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Things we've learned from watching The Great British Menu
It's an under-the-radar sort of program, is GBM. Easily mistaken for being just another tea time cookery show, suffering from comparisons with ITVs Britain's Best Dish - but it's quietly addictive, mainly because it's not about TV chefs but the genuine stars of British cooking fighting it out.
For those not in the know, each week, three chefs from a region of the UK cook four courses for a fellow chef, who scores them out of ten.
The top two scorers get to cook for a panel of judges; the ever lovely Matthew Fort, the brilliantly caustic Oliver Peyton and the fabulous Prue Leith.
They choose one chef to go through to the national final, where a winner for each course is chosen. The winners then cook for a banquet of 100 people, this year made up of British Olympians.
This is series seven, believe it or not, but I'm still fascinated. Here are some reasons why...
•Chefs really are competitive. Whether it's the fiercely ambitious up-and-comers or the ones who've already got two Michelin stars, they all really really want to win.
Not only that but working insane restaurant shifts doesn't seem to be enough for most of them - marathon runners, fathers-of-five - no slouching on the sofa with a bag of chips on these days off. Whether it's determination to beat the starred chefs, like self taught slapdash genius Aktar Islam last year, or determination to keep their place at the top of the food chain, like Daniel Clifford this week, no-one wants to come last.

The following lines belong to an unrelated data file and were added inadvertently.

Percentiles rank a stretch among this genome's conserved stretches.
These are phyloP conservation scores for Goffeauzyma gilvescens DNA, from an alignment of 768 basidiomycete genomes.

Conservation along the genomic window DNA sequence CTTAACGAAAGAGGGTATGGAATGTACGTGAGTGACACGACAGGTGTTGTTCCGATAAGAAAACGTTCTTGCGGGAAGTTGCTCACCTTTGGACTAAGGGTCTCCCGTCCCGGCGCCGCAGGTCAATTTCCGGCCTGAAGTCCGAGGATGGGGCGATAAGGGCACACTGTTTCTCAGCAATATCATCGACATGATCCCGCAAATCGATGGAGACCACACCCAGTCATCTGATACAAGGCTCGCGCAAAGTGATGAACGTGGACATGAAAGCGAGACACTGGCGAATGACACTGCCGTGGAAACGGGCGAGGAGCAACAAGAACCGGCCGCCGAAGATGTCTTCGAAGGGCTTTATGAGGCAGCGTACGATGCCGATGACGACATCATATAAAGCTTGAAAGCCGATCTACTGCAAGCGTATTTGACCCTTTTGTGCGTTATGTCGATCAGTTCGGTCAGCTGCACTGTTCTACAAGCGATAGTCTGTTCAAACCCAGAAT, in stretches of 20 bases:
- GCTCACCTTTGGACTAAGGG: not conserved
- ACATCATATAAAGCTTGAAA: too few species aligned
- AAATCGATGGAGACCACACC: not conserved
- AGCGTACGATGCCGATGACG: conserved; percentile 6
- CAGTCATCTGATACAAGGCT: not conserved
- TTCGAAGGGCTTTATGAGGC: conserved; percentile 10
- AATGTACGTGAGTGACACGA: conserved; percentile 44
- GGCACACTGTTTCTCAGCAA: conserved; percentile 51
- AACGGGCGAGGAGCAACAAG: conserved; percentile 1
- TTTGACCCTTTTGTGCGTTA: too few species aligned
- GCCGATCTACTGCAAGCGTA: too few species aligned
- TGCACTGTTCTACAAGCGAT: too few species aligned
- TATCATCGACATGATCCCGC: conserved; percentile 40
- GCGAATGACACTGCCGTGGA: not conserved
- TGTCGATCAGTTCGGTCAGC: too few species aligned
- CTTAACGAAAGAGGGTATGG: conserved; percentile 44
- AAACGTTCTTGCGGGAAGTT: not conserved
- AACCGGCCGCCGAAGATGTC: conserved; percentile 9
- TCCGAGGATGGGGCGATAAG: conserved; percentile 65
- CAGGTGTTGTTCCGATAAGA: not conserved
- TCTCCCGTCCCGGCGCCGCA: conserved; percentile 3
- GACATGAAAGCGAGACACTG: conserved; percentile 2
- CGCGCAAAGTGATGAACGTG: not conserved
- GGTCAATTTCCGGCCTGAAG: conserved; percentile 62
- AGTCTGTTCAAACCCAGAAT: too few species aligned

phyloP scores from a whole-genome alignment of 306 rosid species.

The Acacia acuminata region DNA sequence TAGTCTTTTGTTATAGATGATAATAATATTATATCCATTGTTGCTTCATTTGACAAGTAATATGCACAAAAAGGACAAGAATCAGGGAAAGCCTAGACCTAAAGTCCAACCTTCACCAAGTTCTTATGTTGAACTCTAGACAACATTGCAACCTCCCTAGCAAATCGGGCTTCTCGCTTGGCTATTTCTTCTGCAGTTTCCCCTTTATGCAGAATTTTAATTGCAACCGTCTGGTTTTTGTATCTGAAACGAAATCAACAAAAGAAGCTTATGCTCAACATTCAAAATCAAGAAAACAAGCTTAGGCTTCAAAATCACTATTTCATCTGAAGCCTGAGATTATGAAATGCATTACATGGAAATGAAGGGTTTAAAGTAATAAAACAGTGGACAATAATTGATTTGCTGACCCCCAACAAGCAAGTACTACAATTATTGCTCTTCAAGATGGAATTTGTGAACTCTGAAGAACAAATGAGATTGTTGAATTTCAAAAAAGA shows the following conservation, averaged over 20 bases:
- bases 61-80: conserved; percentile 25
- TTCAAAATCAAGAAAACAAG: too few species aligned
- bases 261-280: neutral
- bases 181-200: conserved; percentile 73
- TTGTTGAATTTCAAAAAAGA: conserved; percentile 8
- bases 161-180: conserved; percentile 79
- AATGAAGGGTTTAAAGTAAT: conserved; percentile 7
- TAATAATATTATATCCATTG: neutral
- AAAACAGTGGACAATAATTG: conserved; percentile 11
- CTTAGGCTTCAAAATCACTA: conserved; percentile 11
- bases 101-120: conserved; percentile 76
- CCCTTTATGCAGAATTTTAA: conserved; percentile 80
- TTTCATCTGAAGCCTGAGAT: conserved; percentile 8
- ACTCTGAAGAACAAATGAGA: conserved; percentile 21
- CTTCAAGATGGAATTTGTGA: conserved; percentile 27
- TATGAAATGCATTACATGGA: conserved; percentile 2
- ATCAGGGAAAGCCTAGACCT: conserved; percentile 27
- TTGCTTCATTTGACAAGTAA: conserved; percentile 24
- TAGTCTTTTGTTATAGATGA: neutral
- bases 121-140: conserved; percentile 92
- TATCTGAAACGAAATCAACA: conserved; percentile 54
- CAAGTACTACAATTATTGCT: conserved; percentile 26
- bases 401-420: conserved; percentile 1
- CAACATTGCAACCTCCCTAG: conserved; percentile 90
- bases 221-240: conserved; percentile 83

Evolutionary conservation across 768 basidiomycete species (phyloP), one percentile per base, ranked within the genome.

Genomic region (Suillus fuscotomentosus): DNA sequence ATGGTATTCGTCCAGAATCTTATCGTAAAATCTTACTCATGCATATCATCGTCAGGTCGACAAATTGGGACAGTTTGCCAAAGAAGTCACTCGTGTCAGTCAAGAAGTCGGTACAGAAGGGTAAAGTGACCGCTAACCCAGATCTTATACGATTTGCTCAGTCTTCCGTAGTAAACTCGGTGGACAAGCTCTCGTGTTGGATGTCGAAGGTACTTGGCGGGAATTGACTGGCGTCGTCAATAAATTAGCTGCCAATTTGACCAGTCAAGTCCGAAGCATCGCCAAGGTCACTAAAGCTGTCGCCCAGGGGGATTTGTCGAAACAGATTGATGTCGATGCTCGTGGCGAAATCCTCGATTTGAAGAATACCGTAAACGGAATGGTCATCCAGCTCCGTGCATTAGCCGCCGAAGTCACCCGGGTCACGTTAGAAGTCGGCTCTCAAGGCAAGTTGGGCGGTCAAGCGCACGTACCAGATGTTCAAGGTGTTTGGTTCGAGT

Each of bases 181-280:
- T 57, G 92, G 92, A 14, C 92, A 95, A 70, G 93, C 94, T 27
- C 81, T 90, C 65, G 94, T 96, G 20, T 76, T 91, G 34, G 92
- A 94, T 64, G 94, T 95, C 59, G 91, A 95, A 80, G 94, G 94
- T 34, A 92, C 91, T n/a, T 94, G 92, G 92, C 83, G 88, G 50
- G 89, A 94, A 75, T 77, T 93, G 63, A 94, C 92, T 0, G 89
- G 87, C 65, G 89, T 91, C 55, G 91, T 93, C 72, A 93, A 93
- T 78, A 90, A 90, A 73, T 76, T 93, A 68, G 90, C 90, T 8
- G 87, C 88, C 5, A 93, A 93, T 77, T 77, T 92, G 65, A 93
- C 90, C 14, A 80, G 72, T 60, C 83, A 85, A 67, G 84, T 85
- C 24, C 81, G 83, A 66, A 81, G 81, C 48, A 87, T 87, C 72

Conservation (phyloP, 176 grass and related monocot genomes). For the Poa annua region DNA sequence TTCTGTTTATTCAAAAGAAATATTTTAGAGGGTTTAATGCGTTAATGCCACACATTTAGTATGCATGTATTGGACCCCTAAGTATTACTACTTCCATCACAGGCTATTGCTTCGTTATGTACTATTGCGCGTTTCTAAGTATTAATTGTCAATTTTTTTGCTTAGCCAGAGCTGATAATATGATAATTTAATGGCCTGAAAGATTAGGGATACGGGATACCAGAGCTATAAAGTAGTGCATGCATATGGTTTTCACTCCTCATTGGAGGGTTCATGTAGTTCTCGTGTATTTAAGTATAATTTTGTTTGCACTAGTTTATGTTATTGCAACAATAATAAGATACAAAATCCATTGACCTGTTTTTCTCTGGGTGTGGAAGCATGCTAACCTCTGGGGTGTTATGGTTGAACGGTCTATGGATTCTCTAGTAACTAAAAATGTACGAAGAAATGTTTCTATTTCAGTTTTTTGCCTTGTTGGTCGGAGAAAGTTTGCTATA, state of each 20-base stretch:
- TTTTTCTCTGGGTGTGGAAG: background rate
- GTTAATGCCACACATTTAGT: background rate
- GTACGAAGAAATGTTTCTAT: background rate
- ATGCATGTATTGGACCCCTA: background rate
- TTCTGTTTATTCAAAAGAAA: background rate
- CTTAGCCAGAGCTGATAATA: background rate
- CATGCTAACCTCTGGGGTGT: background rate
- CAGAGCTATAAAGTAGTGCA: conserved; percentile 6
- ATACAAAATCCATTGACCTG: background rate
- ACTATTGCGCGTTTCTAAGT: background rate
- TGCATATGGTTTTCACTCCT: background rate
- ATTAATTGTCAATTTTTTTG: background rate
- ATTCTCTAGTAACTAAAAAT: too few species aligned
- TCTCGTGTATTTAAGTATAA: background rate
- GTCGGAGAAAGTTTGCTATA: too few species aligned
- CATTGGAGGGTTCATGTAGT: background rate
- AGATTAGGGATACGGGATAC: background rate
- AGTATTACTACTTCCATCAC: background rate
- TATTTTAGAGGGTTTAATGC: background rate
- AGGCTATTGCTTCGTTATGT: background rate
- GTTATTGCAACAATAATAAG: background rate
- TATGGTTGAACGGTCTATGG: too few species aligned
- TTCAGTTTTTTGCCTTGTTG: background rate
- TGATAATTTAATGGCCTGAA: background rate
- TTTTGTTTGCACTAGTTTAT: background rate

Especially Tom Aikens, who had a slightly murderous glint in his eye last year. He didn't win his heat. He's not back this year. Who knows if the two things are linked?
• Putting another chef in as a pre-judge judge was a stroke of genius. Whether it was to stop the three judges from exploding under the weight of so many courses or just to ratchet up the tension, making a previous years winner a judge for the heats adds just that little bit extra friction. Especially when the contestants have more Michelin stars than the judge.
• Taste really is a very personal thing. The chefs might love a dish, only to have it torn to shreds by the acerbic Oliver Peyton. You might think something looks amazing, while the chefs think it's a mess on the plate. As a demonstation of the gap between what chefs want to cook and what people want to eat, it can be very illuminating.
• There aren't many women running restaurant kitchens. In seven series there have been 11 woman contestants. Out of 130. That's not a good record.
• There's a limit to how many Olympic puns one person can listen to in a half hour episode. If one more person says "gold-medal-winning dish" my brain might explode. And don't get me started on the voice-over.
• As a method of finding new restaurants to visit, it's brilliant. After last year's contest, we went to eat at dessert course winner Paul Ainsworth's restaurant while on holiday in Padstow. We even got to to eat the winning dessert. Blooming gorgeous (and much cheaper than eating at Rick Stein's!)
In this section
- My favourite recipe: Christine Willis
- How just 99p can make a difference
- Gluten-free food that’s full of flavour
- New group joins up for taste of success
- My favourite recipe: Chicken with a walnut topping
- Scallops and sunblush mash, Thai beef burgers and choux buns: meet the finalists for young chef of the year
- Buying into British beef
- Bournemouth Bartenders League. Competition Three - Cognac drinks to suit a revolution.
- Up close and personal with celebrity chef James Martin
- Raises your glasses: the Big Bournemouth Beer Festival is back